Prognostic Significance of Delayed-Enhancement Magnetic Resonance Imaging. Survival of 857 Patients With and Without Left Ventricular Dysfunction

OBJECTIVES:  Left ventricular ejection fraction is a powerful independent predictor of survival in cardiac patients, especially those with coronary artery disease. Delayed-enhancement magnetic resonance imaging (DE-MRI) can accurately identify irreversible myocardial injury with high spatial and contrast resolution. To date, relatively limited data are available on the prognostic value of DE-MRI, so we sought to determine whether DE-MRI findings independently predict survival.

METHODS:  The medical records of 857 consecutive patients who had complete cine and DE-MRI evaluation at a tertiary care center were reviewed regardless of whether the patients had coronary artery disease. The presence and extent of myocardial scar were evaluated qualitatively by a single experienced observer. The primary, composite end point was all-cause mortality or cardiac transplantation. Survival data were obtained from the Social Security Death Index.

RESULTS:  The median follow-up was 4.4 years; 252 patients (29%) reached one of the end points. Independent predictors of mortality or transplantation included congestive heart failure, ejection fraction, and age (P<0.0001 for each), as well as scar index (hazard ratio, 1.26; 95% confidence interval, 1.02 to 1.55; P=0.033). Similarly, in subsets of patients with or without coronary artery disease, scar index also independently predicted mortality or transplantation (hazard ratio, 1.33; 95% confidence interval, 1.05 to 1.68; P=0.018; and hazard ratio, 5.65; 95% confidence interval, 1.74 to 18.3; P=0.004, respectively). Cox regression analysis showed worse outcome in patients with any DE in addition to depressed left ventricular ejection fraction (<50%).

CONCLUSION:  The degree of DE detected by DE-MRI appears to strongly predict all-cause mortality or cardiac transplantation after adjustment for traditional, well-known prognosticators. 

PMID: 19901193

Posted in Magnetic Resonance Imaging and tagged , , , , , .

One Comment

  1. Very interesting data! It encompasses a large group of patients with follow-up, for up to 4.4 years (median follow-up).

    Some of the most interesting findings (in my opinion) are:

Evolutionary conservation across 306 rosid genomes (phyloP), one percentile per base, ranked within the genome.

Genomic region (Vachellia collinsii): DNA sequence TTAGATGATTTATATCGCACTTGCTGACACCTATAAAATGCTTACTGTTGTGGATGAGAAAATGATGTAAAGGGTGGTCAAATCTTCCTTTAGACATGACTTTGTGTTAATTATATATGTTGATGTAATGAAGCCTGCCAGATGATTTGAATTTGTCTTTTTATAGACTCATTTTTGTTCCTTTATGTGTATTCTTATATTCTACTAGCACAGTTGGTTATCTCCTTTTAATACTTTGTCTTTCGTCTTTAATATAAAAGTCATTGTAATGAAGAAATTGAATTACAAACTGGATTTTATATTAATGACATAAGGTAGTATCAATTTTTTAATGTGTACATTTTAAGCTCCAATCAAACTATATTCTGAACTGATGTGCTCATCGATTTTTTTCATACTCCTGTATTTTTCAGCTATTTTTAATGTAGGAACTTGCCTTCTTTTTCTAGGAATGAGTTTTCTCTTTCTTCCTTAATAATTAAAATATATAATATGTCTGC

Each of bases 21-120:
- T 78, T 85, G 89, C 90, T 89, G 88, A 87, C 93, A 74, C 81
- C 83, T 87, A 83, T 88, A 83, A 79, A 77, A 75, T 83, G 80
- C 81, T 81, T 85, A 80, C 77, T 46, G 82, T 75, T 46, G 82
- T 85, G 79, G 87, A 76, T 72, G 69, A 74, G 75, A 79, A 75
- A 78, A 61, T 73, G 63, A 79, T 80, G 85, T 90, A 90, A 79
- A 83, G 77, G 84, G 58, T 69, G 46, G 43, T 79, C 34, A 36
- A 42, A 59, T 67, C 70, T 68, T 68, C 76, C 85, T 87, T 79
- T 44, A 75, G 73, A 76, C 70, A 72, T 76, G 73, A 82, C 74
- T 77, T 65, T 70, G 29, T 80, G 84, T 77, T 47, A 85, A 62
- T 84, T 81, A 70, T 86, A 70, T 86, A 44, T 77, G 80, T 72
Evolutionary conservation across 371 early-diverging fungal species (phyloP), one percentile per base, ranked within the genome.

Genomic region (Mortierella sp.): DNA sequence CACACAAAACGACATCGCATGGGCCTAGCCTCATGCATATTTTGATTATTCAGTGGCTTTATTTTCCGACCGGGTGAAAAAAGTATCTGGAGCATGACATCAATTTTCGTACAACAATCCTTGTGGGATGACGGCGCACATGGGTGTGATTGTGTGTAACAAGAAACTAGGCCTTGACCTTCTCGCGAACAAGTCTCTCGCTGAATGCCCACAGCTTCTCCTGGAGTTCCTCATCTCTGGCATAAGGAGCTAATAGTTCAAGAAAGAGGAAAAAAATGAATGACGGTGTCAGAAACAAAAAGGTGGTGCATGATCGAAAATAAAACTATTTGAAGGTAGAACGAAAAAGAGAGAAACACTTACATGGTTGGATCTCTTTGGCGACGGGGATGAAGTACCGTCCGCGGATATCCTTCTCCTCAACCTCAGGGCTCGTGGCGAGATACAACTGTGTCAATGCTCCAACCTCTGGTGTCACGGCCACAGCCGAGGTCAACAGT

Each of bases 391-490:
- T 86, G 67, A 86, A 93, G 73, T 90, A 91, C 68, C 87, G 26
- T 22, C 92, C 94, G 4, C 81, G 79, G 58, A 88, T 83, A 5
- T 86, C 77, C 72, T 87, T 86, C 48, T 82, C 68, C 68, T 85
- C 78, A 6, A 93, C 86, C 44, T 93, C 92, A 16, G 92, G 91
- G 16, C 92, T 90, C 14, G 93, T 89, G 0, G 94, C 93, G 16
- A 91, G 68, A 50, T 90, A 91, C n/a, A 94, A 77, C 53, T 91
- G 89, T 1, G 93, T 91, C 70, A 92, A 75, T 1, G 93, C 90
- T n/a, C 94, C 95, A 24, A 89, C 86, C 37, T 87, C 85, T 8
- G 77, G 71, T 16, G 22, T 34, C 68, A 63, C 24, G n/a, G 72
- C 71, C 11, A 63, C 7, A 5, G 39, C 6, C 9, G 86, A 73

– The majority of patients without documented CAD had no DE (but not all of them); In contrast, 79% of patients with CAD had some DE. It would be interesting to know the risk factors of those patients with DE but no documented CAD (it has been shown that up to 20% of diabetics may present with occult subendocardial infarcts identified by MRI).

    – The Scar Index used by the authors independently predicted death/transplantation in the multivariable model; as well as in the CAD group.

    – This is probably one of the most interesting/intriguing findings: “In patients with LVEF >50%, the presence of DE predicted a worse outcome than the absence of DE. A similar pattern was observed in patients with LVEF <50%. Patients with LVEF <50% and with DE had the worst outcome. Importantly, patients with LVEF >50% and DE had survival characteristics similar to those patients with LVEF <50% and no DE." --- So, is this further proof that we can use DE as a surrogate for diastolic dysfunction? Is the presence and degree of scar (fibrosis) directly related to myocardial stiffness and therefore a marker of diastolic dysfunction (related ) that may explain the difference in prognosis in patients with similar EF?

    – “Even small amounts of DE-MRI-identified scar denoted substantially higher cardiac risk.”

    – “The risk of death/transplantation increased progressively as the extent of DE increased.”

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